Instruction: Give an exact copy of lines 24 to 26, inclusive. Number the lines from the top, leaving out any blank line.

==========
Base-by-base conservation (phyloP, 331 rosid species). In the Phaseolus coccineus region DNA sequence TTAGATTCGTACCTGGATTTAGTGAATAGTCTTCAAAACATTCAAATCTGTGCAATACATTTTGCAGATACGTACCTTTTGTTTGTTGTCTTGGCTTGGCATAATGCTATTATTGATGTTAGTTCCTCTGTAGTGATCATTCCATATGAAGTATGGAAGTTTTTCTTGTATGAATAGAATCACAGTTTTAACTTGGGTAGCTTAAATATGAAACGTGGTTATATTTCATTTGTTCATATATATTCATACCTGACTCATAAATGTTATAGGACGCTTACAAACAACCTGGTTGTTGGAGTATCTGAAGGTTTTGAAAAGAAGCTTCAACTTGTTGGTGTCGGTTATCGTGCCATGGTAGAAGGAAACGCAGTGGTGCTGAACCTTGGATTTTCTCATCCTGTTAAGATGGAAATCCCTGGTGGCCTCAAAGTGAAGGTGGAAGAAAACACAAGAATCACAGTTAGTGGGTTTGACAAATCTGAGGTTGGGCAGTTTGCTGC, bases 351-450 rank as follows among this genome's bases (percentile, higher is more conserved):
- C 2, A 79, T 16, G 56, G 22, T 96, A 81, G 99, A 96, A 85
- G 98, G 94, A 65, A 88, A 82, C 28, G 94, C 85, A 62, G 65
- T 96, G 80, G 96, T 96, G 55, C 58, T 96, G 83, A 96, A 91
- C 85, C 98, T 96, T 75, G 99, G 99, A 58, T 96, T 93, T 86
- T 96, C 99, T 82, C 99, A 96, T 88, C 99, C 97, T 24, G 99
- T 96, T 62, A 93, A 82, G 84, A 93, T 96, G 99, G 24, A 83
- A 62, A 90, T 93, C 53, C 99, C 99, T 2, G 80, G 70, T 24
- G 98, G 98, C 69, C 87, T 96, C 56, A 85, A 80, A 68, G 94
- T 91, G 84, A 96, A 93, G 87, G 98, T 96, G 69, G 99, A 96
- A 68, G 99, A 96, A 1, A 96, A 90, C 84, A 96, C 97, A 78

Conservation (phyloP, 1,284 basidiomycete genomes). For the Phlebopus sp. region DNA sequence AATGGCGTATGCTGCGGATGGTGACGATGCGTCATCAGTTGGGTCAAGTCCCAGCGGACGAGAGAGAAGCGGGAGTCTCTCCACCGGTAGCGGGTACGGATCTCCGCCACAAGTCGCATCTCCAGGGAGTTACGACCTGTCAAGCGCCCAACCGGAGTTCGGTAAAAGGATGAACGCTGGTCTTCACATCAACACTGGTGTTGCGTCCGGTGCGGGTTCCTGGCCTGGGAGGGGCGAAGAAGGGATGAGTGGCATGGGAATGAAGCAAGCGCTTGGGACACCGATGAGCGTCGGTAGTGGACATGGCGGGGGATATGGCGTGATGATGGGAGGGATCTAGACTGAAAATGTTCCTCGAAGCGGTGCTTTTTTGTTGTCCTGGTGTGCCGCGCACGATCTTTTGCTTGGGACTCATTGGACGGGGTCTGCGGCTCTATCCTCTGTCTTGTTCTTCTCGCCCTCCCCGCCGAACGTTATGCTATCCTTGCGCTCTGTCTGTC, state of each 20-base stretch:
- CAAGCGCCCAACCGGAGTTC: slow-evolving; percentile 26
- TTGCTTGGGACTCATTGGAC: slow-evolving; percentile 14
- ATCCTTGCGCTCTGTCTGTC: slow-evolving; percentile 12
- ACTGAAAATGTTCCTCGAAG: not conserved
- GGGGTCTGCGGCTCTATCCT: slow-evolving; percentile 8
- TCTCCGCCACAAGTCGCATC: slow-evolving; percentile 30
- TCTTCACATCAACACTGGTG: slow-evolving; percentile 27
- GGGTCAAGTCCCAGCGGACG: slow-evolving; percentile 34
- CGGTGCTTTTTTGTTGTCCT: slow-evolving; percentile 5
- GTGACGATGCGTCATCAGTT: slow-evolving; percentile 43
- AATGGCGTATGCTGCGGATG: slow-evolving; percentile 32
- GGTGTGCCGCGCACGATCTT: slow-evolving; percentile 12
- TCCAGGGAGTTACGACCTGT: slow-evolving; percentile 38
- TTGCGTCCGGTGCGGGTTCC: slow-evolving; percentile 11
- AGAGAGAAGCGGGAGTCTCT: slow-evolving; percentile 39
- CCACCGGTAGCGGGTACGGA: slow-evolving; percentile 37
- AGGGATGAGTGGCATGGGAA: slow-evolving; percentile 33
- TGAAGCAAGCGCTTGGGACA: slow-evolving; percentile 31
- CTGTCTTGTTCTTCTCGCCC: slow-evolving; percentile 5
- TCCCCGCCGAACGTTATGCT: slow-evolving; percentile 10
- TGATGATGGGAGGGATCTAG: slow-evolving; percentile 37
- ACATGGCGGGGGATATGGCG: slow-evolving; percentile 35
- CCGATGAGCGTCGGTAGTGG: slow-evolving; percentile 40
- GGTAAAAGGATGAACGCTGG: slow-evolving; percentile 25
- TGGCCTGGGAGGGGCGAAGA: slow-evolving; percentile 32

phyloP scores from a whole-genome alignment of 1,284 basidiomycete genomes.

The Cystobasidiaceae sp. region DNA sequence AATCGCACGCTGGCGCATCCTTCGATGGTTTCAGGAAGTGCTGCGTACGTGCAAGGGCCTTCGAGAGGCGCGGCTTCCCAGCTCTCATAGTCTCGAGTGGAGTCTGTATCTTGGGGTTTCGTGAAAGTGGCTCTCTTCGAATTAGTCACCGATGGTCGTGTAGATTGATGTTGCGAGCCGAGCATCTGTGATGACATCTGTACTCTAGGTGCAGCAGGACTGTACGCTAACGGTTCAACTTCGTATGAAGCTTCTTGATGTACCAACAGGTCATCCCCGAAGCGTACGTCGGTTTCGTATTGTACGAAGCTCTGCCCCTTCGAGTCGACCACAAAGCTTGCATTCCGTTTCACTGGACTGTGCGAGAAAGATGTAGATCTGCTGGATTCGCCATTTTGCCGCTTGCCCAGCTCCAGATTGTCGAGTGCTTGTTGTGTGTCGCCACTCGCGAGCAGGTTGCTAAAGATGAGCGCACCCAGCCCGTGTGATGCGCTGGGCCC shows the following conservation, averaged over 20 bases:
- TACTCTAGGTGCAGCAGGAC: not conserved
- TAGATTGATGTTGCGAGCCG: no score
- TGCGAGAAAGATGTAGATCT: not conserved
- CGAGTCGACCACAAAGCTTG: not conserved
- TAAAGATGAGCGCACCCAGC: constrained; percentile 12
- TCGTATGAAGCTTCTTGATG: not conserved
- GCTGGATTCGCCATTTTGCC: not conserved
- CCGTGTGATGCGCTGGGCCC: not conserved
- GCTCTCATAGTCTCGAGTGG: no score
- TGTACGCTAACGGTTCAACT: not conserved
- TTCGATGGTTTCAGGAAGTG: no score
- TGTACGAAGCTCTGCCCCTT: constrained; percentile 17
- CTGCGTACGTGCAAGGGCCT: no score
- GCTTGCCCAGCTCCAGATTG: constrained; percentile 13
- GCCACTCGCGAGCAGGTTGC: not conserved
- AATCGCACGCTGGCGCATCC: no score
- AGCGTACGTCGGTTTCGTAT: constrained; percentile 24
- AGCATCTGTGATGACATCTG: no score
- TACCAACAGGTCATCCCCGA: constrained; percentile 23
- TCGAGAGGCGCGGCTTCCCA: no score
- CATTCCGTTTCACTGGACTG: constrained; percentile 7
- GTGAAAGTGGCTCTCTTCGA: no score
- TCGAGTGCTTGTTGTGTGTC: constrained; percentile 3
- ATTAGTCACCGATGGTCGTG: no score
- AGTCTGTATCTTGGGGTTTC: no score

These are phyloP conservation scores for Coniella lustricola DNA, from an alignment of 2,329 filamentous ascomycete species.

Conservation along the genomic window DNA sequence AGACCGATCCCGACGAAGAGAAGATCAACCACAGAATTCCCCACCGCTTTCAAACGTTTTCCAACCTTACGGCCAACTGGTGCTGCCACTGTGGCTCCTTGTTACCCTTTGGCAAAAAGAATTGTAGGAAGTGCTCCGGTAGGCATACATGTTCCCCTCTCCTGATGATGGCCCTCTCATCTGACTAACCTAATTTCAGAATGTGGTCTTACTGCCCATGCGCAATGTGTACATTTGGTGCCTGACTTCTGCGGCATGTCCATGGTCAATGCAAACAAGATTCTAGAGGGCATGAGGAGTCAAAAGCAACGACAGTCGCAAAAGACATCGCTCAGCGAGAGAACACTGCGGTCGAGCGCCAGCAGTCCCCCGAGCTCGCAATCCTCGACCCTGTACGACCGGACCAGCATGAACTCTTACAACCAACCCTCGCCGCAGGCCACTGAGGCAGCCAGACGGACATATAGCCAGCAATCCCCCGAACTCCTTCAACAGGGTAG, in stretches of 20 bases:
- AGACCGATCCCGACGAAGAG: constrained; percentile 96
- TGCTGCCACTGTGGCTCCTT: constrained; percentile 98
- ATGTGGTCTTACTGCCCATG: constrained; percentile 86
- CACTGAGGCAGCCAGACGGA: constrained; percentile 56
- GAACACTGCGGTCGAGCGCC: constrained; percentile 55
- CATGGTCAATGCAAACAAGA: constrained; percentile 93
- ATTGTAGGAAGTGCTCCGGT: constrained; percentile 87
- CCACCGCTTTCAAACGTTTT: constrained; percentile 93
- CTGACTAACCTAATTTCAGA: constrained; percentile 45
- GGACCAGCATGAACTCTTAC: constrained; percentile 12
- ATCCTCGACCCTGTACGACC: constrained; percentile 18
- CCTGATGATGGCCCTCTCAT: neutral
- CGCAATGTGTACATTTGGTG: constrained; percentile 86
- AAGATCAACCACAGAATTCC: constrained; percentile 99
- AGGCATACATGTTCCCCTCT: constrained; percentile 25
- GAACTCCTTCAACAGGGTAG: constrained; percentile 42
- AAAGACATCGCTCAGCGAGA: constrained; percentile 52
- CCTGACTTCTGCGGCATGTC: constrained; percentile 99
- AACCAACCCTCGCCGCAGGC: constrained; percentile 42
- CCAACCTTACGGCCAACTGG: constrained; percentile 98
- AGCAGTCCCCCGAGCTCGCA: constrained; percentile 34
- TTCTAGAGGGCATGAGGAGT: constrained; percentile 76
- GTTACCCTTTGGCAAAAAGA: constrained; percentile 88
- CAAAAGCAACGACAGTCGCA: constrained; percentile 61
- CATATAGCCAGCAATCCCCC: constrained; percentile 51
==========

- GGTGTGCCGCGCACGATCTT: slow-evolving; percentile 12
- TCCAGGGAGTTACGACCTGT: slow-evolving; percentile 38
- TTGCGTCCGGTGCGGGTTCC: slow-evolving; percentile 11